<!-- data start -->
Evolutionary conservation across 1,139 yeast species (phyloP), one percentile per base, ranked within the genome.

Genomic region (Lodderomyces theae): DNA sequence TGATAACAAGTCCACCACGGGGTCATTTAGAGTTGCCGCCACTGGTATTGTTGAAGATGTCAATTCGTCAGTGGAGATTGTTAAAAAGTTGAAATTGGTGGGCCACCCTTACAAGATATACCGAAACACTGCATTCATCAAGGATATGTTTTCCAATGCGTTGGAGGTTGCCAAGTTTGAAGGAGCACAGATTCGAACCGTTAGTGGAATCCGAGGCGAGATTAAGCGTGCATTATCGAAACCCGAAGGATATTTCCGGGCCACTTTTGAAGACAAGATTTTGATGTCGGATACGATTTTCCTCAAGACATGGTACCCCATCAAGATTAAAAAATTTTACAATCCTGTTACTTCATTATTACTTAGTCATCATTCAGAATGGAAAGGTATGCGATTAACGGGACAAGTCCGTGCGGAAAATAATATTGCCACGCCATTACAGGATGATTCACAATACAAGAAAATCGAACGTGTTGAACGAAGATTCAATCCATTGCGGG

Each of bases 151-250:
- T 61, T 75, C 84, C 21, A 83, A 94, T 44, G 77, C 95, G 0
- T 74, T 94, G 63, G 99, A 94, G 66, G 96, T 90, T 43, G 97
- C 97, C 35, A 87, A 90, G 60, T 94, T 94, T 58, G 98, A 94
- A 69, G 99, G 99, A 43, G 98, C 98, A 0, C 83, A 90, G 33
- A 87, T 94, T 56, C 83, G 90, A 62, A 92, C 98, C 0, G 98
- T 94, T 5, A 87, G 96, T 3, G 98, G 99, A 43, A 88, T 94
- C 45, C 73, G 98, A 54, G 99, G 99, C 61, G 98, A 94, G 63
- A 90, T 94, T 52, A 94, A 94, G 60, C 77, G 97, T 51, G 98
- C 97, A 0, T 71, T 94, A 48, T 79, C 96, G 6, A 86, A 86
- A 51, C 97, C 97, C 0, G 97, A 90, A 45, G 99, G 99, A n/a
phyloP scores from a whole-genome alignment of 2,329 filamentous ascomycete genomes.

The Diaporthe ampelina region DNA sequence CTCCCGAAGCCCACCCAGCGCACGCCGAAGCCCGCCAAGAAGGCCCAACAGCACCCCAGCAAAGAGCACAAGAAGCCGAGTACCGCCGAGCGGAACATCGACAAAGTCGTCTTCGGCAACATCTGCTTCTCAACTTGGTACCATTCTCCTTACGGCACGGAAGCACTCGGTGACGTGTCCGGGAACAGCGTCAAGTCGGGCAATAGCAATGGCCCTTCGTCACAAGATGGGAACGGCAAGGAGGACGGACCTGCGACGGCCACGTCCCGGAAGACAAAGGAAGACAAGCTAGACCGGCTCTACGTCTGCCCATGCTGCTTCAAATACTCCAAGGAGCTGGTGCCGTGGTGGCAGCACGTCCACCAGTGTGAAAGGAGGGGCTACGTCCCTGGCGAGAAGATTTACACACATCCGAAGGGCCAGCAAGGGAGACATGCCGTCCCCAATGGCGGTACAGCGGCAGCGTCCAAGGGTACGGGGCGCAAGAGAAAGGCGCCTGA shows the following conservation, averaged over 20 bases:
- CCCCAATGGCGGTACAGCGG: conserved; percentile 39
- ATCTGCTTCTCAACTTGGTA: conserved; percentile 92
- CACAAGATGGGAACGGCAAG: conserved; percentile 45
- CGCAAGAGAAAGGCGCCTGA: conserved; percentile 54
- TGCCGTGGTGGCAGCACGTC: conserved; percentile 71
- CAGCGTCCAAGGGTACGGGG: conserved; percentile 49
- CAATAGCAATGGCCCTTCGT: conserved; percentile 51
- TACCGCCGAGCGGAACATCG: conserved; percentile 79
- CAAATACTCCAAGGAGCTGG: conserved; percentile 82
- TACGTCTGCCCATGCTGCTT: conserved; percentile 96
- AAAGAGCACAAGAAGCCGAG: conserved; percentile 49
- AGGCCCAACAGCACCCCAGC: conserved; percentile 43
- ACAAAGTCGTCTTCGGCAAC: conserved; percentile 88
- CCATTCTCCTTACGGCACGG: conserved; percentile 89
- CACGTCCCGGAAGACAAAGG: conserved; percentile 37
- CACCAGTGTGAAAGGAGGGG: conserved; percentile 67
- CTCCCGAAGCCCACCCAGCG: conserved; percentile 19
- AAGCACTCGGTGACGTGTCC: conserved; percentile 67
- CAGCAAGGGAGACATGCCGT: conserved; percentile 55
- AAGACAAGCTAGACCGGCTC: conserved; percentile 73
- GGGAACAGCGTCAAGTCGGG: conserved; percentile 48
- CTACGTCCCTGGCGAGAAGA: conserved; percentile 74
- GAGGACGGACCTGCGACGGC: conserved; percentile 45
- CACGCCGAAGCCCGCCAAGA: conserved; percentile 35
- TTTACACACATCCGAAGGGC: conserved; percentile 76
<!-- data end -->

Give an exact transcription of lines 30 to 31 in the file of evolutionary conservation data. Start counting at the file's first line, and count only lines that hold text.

- CACGTCCCGGAAGACAAAGG: conserved; percentile 37
- CACCAGTGTGAAAGGAGGGG: conserved; percentile 67